Fiddlers’ Convention showcases roots of American music

By Bill Archer
Bluefield Daily Telegraph

TAZEWELL, Va. — After taking in the sights and sounds of the Sixth Annual Tazewell County Old Time & Bluegrass Fiddlers’ Convention Saturday
night, Alan Jabbour and his wife, Karen Singer Jabbour, spent a few hours Sunday morning visiting the Smithsonian Institute’s “New Harmonies:
Celebrating American Roots Music” traveling exhibit at the Crab Orchard Museum.

“It’s always different, everywhere the exhibit goes,” Alan Jabbour, 66, said Saturday evening after his appearance at the fiddlers’ convention. “It’s a
great idea because there is so much diversity in the roots of American music.”

“When we took it to Hopewell, Va., the local community created another component for the exhibit by including a local exhibit on the music of that
area,” Karen Jabbour said. “They made the exhibit unique to their community.”

Alan Jabbour is both a renowned old-time fiddle player and is founding director of the Smithsonian’s American Folklife Center. In 1966, Jabbour
traveled to Glen Lyn, Va., and visited with the legendary old time fiddle tune master, Henry Reed. Three years later, Jabbour accepted a position with
the Library of Congress and recorded Reed to preserve tunes that had been passed down from generation to generation by fiddler players who
practiced their skills in the isolated Appalachian Mountains.

“The minute I listened to Henry Reed play, I thought to myself: ‘Wow! This is my mentor.’ I met him relatively late in his life and some of his skills
were not as good as they had once been, and many people told me I should have heard him play when he was younger, but if you’re a fiddler, you can
hear the music through the static.”

Jabbour played and lectured Saturday night to a fiddlers’ convention crowd at the Tazewell County Fairgrounds that seemed to laugh on cue, applaud
when a remark called for it, but for the most part, sat almost suspended in the pin-drop silence as Jabbour talked about the tunes, the stories Henry
Reed connected with each one and his subsequent research that confirmed the origins. For example, Jabbour introduced his performance of a fiddle
tune called “Santa Anna’s Retreat,” that Reed learned from Quince Dillon.

“What would the Mexicans be doing playing an Irish Retreat?” Jabbour pondered when he first learned the song. Jabbour eventually discovered that a
group of Irishmen living in Texas during the Mexican War joined forces with Santa Anna and were almost entirely wiped out defending a pass. The
Texans executed the few survivors, essentially erasing that part of Texas history until Reed’s tune breathed new life into it.

“Henry Reed was the last person to play ‘Over the Waterfall,’” Jabbour said of the old time fiddlers’ standard. He said that he recorded it for the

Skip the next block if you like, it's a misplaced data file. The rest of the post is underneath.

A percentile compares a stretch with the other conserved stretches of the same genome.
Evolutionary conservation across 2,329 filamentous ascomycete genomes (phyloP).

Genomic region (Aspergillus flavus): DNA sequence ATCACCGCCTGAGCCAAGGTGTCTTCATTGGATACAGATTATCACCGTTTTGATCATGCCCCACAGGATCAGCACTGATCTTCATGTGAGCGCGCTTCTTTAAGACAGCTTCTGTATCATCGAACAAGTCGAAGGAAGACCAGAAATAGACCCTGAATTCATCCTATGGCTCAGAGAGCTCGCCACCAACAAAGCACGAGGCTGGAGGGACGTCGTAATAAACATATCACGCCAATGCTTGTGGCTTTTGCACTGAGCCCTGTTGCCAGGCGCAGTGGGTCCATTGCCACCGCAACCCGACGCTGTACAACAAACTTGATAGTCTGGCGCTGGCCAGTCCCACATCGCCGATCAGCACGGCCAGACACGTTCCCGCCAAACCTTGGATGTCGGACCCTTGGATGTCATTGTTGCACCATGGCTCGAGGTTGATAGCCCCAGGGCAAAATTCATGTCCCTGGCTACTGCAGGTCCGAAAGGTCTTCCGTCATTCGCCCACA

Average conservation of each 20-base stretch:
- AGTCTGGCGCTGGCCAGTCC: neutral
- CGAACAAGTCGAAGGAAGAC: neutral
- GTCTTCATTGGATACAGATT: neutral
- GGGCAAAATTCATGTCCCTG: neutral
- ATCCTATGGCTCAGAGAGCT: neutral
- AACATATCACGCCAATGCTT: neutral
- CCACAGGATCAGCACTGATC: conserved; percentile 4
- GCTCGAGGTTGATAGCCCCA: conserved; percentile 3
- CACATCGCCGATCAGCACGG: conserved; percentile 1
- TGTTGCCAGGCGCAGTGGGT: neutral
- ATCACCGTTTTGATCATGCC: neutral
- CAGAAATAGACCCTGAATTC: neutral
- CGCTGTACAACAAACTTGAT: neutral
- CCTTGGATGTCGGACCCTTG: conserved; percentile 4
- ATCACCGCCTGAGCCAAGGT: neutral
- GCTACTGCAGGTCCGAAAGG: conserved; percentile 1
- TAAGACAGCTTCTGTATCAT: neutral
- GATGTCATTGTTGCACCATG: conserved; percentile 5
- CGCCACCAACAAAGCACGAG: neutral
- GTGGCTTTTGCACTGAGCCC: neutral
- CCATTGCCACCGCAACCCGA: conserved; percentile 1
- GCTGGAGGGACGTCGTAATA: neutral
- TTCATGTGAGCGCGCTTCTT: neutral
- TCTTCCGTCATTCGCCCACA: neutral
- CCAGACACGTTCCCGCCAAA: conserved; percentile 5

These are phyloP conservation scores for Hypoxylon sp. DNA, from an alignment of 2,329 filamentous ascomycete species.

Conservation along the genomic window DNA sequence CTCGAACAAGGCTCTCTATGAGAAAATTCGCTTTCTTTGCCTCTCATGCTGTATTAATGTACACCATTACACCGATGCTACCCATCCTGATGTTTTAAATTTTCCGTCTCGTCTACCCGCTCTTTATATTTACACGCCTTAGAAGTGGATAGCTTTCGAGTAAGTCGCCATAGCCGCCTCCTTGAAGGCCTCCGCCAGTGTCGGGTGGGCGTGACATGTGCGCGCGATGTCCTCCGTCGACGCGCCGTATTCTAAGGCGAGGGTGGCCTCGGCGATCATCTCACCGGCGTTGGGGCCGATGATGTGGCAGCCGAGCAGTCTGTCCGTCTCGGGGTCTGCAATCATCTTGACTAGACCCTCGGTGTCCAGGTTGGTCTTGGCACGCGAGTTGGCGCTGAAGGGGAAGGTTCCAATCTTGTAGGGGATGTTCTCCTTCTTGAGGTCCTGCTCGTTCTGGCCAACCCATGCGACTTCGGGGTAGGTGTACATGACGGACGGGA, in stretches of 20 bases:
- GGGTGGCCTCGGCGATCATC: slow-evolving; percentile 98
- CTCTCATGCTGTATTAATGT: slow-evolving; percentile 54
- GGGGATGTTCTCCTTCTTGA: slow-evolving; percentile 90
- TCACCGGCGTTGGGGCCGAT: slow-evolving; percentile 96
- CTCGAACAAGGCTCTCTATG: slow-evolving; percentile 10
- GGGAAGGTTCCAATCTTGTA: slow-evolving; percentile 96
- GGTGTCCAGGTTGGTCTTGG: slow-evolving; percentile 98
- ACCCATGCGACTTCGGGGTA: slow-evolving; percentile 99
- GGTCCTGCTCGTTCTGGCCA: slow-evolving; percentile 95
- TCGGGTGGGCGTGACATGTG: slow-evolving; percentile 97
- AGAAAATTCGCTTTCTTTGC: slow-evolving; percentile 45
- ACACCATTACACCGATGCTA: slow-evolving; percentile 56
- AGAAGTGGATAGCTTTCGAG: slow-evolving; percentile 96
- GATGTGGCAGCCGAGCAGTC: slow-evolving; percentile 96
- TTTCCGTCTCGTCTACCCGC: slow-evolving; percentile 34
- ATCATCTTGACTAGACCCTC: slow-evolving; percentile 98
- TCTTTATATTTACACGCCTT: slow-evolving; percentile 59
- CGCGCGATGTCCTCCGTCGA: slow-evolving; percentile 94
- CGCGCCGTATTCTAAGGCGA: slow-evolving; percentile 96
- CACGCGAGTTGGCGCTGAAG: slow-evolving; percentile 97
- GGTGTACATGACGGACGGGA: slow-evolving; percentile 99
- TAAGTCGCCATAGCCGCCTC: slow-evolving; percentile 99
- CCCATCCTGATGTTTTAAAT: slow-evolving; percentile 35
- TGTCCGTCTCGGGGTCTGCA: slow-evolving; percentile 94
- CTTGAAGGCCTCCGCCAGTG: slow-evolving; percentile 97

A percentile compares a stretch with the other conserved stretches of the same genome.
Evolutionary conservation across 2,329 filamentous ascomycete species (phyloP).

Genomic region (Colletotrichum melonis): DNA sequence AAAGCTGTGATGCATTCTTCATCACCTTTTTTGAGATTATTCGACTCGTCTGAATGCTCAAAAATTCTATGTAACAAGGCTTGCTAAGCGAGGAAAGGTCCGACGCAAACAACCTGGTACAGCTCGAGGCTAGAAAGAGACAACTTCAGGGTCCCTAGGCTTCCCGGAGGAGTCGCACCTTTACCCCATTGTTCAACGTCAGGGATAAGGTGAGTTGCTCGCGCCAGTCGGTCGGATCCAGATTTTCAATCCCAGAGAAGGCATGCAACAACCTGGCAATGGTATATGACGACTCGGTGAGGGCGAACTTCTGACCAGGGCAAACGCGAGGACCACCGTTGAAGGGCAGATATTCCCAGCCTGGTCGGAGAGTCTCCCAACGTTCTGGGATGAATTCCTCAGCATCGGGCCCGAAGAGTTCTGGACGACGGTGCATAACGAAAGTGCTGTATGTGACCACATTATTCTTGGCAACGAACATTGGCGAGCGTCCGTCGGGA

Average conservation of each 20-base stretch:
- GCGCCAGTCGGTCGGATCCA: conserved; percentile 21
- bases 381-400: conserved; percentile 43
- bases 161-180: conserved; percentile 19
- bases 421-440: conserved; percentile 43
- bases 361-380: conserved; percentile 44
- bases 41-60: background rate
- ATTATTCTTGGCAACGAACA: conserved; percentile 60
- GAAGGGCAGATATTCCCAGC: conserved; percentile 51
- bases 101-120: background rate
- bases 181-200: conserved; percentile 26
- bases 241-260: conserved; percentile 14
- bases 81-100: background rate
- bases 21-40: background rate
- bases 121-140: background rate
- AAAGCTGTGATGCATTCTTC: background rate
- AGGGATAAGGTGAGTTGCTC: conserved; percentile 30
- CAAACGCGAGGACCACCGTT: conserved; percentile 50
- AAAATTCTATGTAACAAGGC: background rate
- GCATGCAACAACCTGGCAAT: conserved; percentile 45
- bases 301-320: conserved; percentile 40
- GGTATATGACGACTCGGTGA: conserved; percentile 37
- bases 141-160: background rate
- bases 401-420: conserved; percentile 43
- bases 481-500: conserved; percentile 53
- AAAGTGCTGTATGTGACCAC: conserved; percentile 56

Library of Congress and a few years later, as he was traveling with his wife in Hungary, his hosts learned that he played fiddle and asked him to jam
with them. “Here I was behind the Iron Curtain,” he said. “They asked me if I knew, ‘Over the Waterfall?’”

While he and his wife have spent the past four decades visiting with old-time musicians in southern West Virginia and southwestern Virginia, Saturday
marked his first visit to Tazewell County.

“This festival is very much like the Henry Reed Festival in Glen Lyn,” he said. “It’s an intimate gathering of people who share a love of music. If the
world had more festivals like this, it would be a better place.”

The Fiddlers’ Convention Committee presented the Class of 2008 “Lifetime Achievement Awards to people who have made “special contributions”
through the years to old time and bluegrass music, according to committee spokesperson, Garland Roberts.

The new inductees included: Mandolin player, Forrest “Duke” White, 65, of Pocahontas, Va. (introduced by Roberts) dobro player, Jacky Ray, 61, of
Swords Creek, Va., (introduced by Shelby Jewell), banjo player Larry Hogston, 52, of Saltville, Va. (introduced by Eric Whitesell) and the late John
Wright, who passed away in 1989, (introduced by Eric Whitesell and his wife, Charlotte (Wright) Whitesell, Wright’s niece. Wright’s son, Darrell
Wright accepted the honor on behalf of his father.

The living honorees and several other musicians joined together on stage to perform, “Will the Circle Be Unbroken?” Convention organizer, Charlotte
Whitted, explained that each recipient received a hand-carved fiddle made by Wiley Williams, who has made the awards for recipients since the start of
the conventions in 2003. William Payne of Adventure Communications served as master of ceremonies for the competition.